Can Sars take my money?

Jul 20 2012 14:23
MyFin24 is a user-generated section of Fin24.com. The stories here come from users.

Fin24 user J L Steyn writes:

When I saw the following rant on hellopeter.com I was inclined to dismiss it out of hand:

paulm7010  Mon 9 Jul:

Watch your bank accounts! Sars is now so hungry for money they help themseves to your money directly from your account without any authorisation, notification or documentation! And Absa can't help you with details either!

However, when a friend of mine reported that Sars (the South African Revenue Service) had taken money from his account without his knowledge or consent (and pushed him into overdraft!), I became intrigued to the extent that I looked up my own banking information as registered on e-filing for the first time in years.

I was shocked by what I found: my account had now been set up with an "authorised debit pull".

I have never authorised any debit of any kind on this account - nor could I logically do so, as the account is a 32-day call account. In fact, Sars notified me recently that my account had to be "verified".

When I went to their offices yesterday, I was told that: "The account is no longer recognised by the computer system." They asked me to give them "The number of a savings account, not an investment account".

I assume that my existing account (already in use for over three years) no longer suited their purposes, as they were not able to "pull" any money out of it.

If you look at the attached printout (printing had been disabled for the data - and I have my suspicions for the reason for that, so I did a screen dump) you will clearly see what has happened.

I suspect this is valid for many, if not all, taxpayers, without their knowledge, who are now sitting ducks. Once Sars has grabbed the money, you may or may not see your money again.

One thing is certain - you will wait a long time for anything to happen on an appeal. Of course, I cannot check anyone else's account, so I cannot verify my suspicion that this is institutionalised theft being perpetrated on a national scale.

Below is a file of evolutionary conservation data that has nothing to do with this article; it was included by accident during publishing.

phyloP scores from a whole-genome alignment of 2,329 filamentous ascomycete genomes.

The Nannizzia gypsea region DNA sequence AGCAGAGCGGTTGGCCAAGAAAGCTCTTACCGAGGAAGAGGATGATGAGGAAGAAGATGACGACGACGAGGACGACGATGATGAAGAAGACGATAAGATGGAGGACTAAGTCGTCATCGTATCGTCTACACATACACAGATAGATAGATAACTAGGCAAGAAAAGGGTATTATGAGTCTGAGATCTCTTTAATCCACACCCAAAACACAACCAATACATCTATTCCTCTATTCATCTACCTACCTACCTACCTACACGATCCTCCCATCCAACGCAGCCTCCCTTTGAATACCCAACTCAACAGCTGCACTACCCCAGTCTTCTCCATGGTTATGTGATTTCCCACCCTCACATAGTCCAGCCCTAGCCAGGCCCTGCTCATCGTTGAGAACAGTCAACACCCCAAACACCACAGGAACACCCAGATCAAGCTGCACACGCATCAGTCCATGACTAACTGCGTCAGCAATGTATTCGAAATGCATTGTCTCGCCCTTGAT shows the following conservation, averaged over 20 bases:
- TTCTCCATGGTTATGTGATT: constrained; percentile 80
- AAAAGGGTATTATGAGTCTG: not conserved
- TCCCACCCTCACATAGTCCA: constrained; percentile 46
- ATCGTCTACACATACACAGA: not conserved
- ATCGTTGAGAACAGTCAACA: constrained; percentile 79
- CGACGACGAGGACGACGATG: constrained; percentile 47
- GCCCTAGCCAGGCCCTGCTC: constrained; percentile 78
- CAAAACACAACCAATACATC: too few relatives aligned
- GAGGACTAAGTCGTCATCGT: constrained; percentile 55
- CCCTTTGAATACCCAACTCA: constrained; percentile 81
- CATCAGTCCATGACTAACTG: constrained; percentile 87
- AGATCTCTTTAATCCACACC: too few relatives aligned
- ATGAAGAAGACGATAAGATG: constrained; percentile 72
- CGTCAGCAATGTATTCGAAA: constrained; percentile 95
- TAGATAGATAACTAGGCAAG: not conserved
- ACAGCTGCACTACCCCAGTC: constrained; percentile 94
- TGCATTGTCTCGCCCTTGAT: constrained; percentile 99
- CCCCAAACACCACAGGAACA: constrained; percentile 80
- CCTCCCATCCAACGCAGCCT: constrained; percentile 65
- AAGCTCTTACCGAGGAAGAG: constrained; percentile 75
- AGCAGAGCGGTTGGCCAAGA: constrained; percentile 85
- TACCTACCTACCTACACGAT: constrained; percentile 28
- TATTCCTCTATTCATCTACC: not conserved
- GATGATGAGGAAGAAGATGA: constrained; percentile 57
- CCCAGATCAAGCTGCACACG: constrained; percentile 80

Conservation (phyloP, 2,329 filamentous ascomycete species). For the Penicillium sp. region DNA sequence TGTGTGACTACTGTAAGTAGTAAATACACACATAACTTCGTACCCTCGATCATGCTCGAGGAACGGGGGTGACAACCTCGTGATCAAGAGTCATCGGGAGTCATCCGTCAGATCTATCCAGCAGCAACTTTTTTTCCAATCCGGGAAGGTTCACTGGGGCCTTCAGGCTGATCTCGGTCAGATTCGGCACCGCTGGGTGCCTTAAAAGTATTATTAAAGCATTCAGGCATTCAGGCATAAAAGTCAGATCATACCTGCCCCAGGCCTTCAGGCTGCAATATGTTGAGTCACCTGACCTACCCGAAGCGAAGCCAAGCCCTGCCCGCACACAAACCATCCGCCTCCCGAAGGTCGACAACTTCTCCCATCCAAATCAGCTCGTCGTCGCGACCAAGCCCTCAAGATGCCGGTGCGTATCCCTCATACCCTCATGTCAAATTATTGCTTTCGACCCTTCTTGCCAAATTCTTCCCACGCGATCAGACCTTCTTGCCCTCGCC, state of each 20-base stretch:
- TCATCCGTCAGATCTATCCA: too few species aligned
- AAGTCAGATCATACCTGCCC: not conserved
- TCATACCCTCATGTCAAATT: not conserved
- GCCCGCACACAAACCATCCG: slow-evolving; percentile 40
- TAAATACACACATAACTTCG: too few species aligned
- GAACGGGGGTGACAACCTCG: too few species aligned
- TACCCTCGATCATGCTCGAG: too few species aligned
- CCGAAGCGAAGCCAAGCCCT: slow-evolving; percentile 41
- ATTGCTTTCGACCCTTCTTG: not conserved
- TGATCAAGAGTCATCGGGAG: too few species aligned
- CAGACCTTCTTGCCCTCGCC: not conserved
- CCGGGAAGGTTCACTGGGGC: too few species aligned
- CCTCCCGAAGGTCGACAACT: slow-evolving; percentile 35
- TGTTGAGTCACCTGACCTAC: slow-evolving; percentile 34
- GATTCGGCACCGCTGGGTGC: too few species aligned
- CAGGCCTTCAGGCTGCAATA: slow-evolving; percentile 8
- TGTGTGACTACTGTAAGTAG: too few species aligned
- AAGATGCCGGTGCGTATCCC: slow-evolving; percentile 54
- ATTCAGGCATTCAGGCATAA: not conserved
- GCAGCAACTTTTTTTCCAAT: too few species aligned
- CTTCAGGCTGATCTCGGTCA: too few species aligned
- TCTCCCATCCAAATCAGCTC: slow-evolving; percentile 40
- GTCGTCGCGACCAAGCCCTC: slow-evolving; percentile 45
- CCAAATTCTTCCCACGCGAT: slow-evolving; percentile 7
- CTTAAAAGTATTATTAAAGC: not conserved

I therefore make the appeal that you investigate the matter (perhaps by checking your own accounts) and bringing the results to the attention of your readers. Sars will probably deny any maladministration - but to my mind, the evidence is damning.

(Note that I have changed my account number on this image for security reasons. All else is unaltered.)

Sars spokesperson Adrian Lackay responds:

I don’t have the details of the taxpayer to be able to look into his/her tax status.

The allegations that Sars proceeds to remove money from people’s bank accounts without notifying them in writing is not true.

Sars sends about six letters on average to a taxpayer with outstanding returns or outstanding tax before taking further punitive actions.

This includes appointing the employer as an agent to deduct money from the taxpayer’s salary - this happens in instances where there is no response from the taxpayer or where no contact is made with Sars about outstanding taxes/returns; Sars issues official letters, text messages and emails - or as a last resort Sars proceeds to remove money directly from a taxpayer’s bank account.

All communication with the taxpayer is recorded.

If a taxpayer has changed their postal address and do not receive communications from Sars, it must be noted that in terms of the law, the onus is on the taxpayer to change their contact details, for example on their annual tax return, or to notify Sars of such changes.

The imposition of administrative penalties is provided for in law. Provisions for such penalties was made public in draft legislation for public comment; the legislation went before parliament and was passed into law around 2008.

To view the Sars penalties brochure click here and for the 'New procedure regarding Administrative Penalty notifications' brochure click here.

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sars  |  tax



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